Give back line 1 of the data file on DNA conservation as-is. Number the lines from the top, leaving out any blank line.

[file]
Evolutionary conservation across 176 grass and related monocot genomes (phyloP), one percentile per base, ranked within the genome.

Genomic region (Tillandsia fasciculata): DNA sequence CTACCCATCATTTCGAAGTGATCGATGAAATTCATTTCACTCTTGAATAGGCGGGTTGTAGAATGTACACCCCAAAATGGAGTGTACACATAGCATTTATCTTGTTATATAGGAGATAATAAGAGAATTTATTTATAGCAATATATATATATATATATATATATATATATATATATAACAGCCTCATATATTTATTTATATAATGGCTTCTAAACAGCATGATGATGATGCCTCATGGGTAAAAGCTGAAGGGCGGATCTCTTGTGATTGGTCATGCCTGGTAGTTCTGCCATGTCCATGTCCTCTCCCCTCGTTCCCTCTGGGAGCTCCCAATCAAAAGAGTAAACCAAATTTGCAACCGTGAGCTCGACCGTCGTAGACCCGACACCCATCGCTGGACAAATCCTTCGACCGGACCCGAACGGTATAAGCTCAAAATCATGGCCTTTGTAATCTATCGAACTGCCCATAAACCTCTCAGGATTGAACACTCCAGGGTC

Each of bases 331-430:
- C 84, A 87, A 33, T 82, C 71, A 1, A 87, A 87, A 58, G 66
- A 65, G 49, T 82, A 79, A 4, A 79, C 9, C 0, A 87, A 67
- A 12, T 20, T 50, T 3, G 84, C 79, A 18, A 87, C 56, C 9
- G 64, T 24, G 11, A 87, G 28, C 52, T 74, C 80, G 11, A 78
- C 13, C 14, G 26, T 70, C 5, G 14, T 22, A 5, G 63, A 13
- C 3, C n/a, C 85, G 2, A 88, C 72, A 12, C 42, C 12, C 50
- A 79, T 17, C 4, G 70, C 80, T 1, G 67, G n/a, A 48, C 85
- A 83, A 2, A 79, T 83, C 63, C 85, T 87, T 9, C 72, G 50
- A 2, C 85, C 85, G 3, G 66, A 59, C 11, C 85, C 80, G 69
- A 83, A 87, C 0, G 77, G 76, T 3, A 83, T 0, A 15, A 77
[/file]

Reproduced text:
Evolutionary conservation across 176 grass and related monocot genomes (phyloP), one percentile per base, ranked within the genome.